Winston Willis, Dizzy Gillespie in rear of Jazz Temple Building Gillespie was making one of several appearances at the club when this photo was taken. Source: Willis Family Photographs/Day Street Date: August 1963
Early Jazz Temple Poster/Flyer
Early Jazz Temple Poster/Flyer Willis saturated the University Circle and neighboring Cleveland areas with promotional materials announcing imminent grand opening of the club. Source: Willis Family Photographs/Day Street Date: Fall 1962
Jazz Temple Newspaper Coverage
Jazz Temple Newspaper Coverage These articles announced appearances by Dizzy Gillespie, Dinah Washington, Milt Jackson, Art Blakey and the Jazz Messengers, Cannonball Adderly, and Redd Foxx. Source: Call and Post Date: 1962-1964
Winston and Charlene – The Dynamic Duo
Winston and Charlene – The Dynamic Duo With Winston in the out-front managerial role, the Temple took off like wildfire. But behind the scenes, it was the on-site management support and assistance of his girlfriend Charlene that kept the club running smoothly. Even after working full days in her busy hair salon, she devoted her evenings to the Temple. Source: Willis Family Photographs/Day Street Date: August 1963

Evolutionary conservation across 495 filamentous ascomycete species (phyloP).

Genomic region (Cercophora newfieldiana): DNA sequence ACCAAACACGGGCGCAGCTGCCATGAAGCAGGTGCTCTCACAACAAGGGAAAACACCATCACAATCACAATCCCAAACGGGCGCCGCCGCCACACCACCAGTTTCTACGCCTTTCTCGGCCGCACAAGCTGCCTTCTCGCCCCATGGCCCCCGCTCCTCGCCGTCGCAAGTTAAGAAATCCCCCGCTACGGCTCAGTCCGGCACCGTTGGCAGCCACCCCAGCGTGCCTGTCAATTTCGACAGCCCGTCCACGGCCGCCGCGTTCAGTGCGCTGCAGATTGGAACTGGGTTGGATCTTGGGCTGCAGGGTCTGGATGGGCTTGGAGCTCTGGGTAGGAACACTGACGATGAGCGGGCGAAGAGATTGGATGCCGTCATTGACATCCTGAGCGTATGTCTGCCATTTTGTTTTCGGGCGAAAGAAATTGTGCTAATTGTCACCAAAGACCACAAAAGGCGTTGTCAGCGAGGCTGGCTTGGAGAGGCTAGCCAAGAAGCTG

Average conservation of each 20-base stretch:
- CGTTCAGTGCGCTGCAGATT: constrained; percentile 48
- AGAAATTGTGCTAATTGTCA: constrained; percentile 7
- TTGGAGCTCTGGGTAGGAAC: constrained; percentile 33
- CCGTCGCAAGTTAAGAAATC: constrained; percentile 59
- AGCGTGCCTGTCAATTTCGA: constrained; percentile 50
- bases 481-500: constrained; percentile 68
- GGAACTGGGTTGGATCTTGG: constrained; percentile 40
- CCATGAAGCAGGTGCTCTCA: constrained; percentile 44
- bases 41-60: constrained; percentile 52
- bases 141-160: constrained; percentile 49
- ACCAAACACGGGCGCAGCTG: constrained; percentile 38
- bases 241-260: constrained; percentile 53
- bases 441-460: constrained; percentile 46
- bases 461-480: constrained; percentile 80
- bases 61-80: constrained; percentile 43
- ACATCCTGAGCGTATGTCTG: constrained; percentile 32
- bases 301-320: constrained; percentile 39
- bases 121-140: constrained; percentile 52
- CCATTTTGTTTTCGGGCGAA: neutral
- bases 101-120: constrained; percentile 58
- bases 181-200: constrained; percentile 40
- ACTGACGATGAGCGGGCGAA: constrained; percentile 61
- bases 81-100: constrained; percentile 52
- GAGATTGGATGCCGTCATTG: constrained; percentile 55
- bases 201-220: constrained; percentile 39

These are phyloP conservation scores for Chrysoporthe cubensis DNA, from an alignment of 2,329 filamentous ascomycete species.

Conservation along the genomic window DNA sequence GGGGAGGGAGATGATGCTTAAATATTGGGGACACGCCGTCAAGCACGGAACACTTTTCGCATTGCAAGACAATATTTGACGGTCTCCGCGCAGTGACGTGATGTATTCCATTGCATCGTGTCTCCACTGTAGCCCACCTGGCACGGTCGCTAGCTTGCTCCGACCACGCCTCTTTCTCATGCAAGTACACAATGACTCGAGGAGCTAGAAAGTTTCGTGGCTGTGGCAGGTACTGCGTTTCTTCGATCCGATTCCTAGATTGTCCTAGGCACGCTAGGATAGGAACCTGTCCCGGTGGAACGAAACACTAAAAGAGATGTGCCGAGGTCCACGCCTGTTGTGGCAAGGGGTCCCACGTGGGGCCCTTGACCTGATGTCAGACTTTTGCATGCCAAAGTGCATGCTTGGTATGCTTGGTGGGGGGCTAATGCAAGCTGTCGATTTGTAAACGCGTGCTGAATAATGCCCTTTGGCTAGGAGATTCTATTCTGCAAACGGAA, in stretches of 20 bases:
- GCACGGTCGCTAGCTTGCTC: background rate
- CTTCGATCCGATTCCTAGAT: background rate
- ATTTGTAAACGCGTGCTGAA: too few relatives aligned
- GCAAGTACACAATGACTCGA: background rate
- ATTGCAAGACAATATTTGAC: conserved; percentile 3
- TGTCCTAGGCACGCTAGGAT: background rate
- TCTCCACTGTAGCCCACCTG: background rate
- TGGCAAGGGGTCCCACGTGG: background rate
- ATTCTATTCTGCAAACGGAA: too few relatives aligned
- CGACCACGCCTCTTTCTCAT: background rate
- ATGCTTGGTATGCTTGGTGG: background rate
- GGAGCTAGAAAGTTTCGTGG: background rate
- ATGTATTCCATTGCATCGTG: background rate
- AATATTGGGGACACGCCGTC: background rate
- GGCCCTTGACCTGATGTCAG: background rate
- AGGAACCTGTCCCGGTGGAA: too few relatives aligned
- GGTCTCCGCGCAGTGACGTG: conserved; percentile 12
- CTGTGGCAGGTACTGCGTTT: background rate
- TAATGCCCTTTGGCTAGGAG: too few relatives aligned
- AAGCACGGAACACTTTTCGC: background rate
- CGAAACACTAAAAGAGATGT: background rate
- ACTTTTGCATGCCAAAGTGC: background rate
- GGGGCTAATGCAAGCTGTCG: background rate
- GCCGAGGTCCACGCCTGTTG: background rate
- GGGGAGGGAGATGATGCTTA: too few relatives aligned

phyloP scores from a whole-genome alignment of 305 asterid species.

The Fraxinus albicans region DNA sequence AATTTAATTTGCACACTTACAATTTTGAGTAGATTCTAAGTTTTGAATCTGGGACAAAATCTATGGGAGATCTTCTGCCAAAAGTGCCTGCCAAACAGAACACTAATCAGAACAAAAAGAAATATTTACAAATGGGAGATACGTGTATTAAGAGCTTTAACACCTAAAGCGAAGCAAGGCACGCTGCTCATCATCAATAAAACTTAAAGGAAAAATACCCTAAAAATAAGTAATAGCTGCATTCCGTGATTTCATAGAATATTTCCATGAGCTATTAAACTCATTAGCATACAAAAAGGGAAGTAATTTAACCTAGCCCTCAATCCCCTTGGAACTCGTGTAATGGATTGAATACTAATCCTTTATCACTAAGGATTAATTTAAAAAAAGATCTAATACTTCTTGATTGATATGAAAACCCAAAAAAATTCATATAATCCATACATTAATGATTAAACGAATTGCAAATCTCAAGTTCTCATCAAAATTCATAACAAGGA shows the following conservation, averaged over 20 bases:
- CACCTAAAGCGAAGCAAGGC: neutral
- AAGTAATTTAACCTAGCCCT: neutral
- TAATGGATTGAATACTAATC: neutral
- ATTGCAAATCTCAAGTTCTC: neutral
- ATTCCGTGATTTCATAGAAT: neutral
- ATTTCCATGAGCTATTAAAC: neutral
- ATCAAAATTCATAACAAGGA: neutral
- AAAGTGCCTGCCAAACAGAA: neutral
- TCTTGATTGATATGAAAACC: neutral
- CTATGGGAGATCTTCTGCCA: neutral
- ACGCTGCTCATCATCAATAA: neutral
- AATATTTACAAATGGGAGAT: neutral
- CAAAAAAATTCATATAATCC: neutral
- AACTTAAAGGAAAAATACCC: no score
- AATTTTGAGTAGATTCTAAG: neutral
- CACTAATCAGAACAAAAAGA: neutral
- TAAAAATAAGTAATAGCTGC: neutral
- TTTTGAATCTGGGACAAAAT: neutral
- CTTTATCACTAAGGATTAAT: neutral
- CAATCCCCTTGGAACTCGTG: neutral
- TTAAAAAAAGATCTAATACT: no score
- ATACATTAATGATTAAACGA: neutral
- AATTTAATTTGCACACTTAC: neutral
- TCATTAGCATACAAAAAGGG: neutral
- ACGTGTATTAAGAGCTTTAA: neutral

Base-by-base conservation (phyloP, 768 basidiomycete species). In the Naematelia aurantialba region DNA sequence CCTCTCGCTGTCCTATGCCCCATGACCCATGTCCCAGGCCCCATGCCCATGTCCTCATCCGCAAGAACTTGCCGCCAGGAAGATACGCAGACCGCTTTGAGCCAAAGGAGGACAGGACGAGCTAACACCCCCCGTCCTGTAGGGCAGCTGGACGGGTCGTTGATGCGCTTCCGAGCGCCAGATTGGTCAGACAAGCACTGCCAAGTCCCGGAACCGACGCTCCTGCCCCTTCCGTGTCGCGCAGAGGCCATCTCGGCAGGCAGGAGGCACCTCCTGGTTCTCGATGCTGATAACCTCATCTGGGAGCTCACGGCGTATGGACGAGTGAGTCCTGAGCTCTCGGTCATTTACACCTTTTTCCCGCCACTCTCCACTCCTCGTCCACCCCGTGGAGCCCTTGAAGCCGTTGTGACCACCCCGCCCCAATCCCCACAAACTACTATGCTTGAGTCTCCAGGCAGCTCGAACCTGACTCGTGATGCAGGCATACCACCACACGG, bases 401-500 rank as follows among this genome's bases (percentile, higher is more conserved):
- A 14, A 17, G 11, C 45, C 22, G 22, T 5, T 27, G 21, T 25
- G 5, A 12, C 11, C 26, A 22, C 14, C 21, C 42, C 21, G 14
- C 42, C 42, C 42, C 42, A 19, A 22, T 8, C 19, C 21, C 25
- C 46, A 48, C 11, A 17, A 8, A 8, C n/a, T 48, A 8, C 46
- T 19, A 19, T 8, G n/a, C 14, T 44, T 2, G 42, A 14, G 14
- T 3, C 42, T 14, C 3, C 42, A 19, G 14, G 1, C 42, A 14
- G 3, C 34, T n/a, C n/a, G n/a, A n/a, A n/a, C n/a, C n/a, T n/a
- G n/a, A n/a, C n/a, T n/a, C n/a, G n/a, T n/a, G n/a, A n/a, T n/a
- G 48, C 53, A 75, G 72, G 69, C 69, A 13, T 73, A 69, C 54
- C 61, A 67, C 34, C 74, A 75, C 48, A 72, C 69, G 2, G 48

Preachin’ At The Temple Poster
Preachin’ At The Temple Poster Jazz Temple logo with listing of some of the jazz greats and comic legends who performed at the club. Source: Jazzed in Cleveland (12/21/2011) and Willis Family Photographs/Day Street
Miles Davis: "You call me and I'll come."